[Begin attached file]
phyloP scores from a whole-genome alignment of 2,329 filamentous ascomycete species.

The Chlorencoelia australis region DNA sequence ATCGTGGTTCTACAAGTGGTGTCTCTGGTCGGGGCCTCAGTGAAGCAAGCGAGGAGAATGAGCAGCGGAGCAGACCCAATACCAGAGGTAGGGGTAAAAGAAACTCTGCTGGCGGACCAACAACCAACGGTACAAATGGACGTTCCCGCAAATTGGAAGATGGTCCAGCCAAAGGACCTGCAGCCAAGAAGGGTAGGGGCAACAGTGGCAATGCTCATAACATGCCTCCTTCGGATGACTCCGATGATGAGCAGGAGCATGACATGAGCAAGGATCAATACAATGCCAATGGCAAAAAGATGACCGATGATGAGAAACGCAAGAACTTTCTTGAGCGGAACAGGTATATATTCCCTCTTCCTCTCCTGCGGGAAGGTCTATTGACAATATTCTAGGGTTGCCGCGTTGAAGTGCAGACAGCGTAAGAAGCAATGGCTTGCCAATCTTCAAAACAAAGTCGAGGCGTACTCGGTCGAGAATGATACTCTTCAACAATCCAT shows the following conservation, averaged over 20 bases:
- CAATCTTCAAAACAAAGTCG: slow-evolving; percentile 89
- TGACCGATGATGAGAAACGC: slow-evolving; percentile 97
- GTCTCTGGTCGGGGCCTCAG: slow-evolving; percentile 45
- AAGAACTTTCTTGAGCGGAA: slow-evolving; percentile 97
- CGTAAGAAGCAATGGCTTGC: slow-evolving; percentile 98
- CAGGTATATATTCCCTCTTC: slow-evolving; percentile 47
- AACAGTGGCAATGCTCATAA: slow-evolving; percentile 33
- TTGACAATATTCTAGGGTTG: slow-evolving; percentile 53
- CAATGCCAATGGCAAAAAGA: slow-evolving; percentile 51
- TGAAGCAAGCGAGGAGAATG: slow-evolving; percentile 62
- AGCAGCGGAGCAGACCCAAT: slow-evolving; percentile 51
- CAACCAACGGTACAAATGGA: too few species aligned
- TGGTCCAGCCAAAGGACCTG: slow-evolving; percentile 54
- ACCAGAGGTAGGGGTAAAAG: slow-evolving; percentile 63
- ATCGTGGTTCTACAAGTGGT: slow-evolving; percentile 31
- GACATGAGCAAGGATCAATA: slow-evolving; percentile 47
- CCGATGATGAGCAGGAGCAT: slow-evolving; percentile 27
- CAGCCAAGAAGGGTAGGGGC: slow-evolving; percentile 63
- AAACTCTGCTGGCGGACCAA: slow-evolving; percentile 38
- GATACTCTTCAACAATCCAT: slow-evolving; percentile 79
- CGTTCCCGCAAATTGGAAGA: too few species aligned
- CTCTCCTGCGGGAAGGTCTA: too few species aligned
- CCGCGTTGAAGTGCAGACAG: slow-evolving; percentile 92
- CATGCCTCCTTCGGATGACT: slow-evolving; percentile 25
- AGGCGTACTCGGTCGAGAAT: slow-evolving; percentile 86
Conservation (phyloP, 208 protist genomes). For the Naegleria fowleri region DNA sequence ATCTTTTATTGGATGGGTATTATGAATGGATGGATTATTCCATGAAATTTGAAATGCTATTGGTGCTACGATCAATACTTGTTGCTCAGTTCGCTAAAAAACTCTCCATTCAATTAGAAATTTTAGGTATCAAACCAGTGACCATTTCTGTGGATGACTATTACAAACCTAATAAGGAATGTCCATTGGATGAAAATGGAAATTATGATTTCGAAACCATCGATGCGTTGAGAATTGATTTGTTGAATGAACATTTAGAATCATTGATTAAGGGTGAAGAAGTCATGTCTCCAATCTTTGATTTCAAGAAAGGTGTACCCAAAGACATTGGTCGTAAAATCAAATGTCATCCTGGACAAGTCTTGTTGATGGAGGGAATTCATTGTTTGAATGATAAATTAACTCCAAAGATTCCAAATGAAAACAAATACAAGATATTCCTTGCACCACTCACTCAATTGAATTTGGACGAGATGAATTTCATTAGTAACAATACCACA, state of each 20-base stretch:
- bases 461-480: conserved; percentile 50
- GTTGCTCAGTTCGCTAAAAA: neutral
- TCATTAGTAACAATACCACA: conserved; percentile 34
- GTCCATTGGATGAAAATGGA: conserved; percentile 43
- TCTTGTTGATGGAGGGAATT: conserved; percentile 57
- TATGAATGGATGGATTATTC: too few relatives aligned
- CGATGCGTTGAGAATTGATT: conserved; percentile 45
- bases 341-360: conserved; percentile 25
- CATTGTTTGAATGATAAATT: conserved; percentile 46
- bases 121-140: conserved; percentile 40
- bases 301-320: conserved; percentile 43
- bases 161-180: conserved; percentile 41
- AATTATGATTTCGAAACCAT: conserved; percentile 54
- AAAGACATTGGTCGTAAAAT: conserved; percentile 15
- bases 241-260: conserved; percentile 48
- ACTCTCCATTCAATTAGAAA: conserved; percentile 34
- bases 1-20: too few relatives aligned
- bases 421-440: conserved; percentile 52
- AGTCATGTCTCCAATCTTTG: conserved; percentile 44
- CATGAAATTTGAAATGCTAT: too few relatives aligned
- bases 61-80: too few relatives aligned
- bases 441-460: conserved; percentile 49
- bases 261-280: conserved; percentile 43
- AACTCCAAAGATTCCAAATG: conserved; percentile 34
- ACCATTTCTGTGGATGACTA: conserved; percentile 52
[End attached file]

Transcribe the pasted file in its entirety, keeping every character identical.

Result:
phyloP scores from a whole-genome alignment of 2,329 filamentous ascomycete species.

The Chlorencoelia australis region DNA sequence ATCGTGGTTCTACAAGTGGTGTCTCTGGTCGGGGCCTCAGTGAAGCAAGCGAGGAGAATGAGCAGCGGAGCAGACCCAATACCAGAGGTAGGGGTAAAAGAAACTCTGCTGGCGGACCAACAACCAACGGTACAAATGGACGTTCCCGCAAATTGGAAGATGGTCCAGCCAAAGGACCTGCAGCCAAGAAGGGTAGGGGCAACAGTGGCAATGCTCATAACATGCCTCCTTCGGATGACTCCGATGATGAGCAGGAGCATGACATGAGCAAGGATCAATACAATGCCAATGGCAAAAAGATGACCGATGATGAGAAACGCAAGAACTTTCTTGAGCGGAACAGGTATATATTCCCTCTTCCTCTCCTGCGGGAAGGTCTATTGACAATATTCTAGGGTTGCCGCGTTGAAGTGCAGACAGCGTAAGAAGCAATGGCTTGCCAATCTTCAAAACAAAGTCGAGGCGTACTCGGTCGAGAATGATACTCTTCAACAATCCAT shows the following conservation, averaged over 20 bases:
- CAATCTTCAAAACAAAGTCG: slow-evolving; percentile 89
- TGACCGATGATGAGAAACGC: slow-evolving; percentile 97
- GTCTCTGGTCGGGGCCTCAG: slow-evolving; percentile 45
- AAGAACTTTCTTGAGCGGAA: slow-evolving; percentile 97
- CGTAAGAAGCAATGGCTTGC: slow-evolving; percentile 98
- CAGGTATATATTCCCTCTTC: slow-evolving; percentile 47
- AACAGTGGCAATGCTCATAA: slow-evolving; percentile 33
- TTGACAATATTCTAGGGTTG: slow-evolving; percentile 53
- CAATGCCAATGGCAAAAAGA: slow-evolving; percentile 51
- TGAAGCAAGCGAGGAGAATG: slow-evolving; percentile 62
- AGCAGCGGAGCAGACCCAAT: slow-evolving; percentile 51
- CAACCAACGGTACAAATGGA: too few species aligned
- TGGTCCAGCCAAAGGACCTG: slow-evolving; percentile 54
- ACCAGAGGTAGGGGTAAAAG: slow-evolving; percentile 63
- ATCGTGGTTCTACAAGTGGT: slow-evolving; percentile 31
- GACATGAGCAAGGATCAATA: slow-evolving; percentile 47
- CCGATGATGAGCAGGAGCAT: slow-evolving; percentile 27
- CAGCCAAGAAGGGTAGGGGC: slow-evolving; percentile 63
- AAACTCTGCTGGCGGACCAA: slow-evolving; percentile 38
- GATACTCTTCAACAATCCAT: slow-evolving; percentile 79
- CGTTCCCGCAAATTGGAAGA: too few species aligned
- CTCTCCTGCGGGAAGGTCTA: too few species aligned
- CCGCGTTGAAGTGCAGACAG: slow-evolving; percentile 92
- CATGCCTCCTTCGGATGACT: slow-evolving; percentile 25
- AGGCGTACTCGGTCGAGAAT: slow-evolving; percentile 86
Conservation (phyloP, 208 protist genomes). For the Naegleria fowleri region DNA sequence ATCTTTTATTGGATGGGTATTATGAATGGATGGATTATTCCATGAAATTTGAAATGCTATTGGTGCTACGATCAATACTTGTTGCTCAGTTCGCTAAAAAACTCTCCATTCAATTAGAAATTTTAGGTATCAAACCAGTGACCATTTCTGTGGATGACTATTACAAACCTAATAAGGAATGTCCATTGGATGAAAATGGAAATTATGATTTCGAAACCATCGATGCGTTGAGAATTGATTTGTTGAATGAACATTTAGAATCATTGATTAAGGGTGAAGAAGTCATGTCTCCAATCTTTGATTTCAAGAAAGGTGTACCCAAAGACATTGGTCGTAAAATCAAATGTCATCCTGGACAAGTCTTGTTGATGGAGGGAATTCATTGTTTGAATGATAAATTAACTCCAAAGATTCCAAATGAAAACAAATACAAGATATTCCTTGCACCACTCACTCAATTGAATTTGGACGAGATGAATTTCATTAGTAACAATACCACA, state of each 20-base stretch:
- bases 461-480: conserved; percentile 50
- GTTGCTCAGTTCGCTAAAAA: neutral
- TCATTAGTAACAATACCACA: conserved; percentile 34
- GTCCATTGGATGAAAATGGA: conserved; percentile 43
- TCTTGTTGATGGAGGGAATT: conserved; percentile 57
- TATGAATGGATGGATTATTC: too few relatives aligned
- CGATGCGTTGAGAATTGATT: conserved; percentile 45
- bases 341-360: conserved; percentile 25
- CATTGTTTGAATGATAAATT: conserved; percentile 46
- bases 121-140: conserved; percentile 40
- bases 301-320: conserved; percentile 43
- bases 161-180: conserved; percentile 41
- AATTATGATTTCGAAACCAT: conserved; percentile 54
- AAAGACATTGGTCGTAAAAT: conserved; percentile 15
- bases 241-260: conserved; percentile 48
- ACTCTCCATTCAATTAGAAA: conserved; percentile 34
- bases 1-20: too few relatives aligned
- bases 421-440: conserved; percentile 52
- AGTCATGTCTCCAATCTTTG: conserved; percentile 44
- CATGAAATTTGAAATGCTAT: too few relatives aligned
- bases 61-80: too few relatives aligned
- bases 441-460: conserved; percentile 49
- bases 261-280: conserved; percentile 43
- AACTCCAAAGATTCCAAATG: conserved; percentile 34
- ACCATTTCTGTGGATGACTA: conserved; percentile 52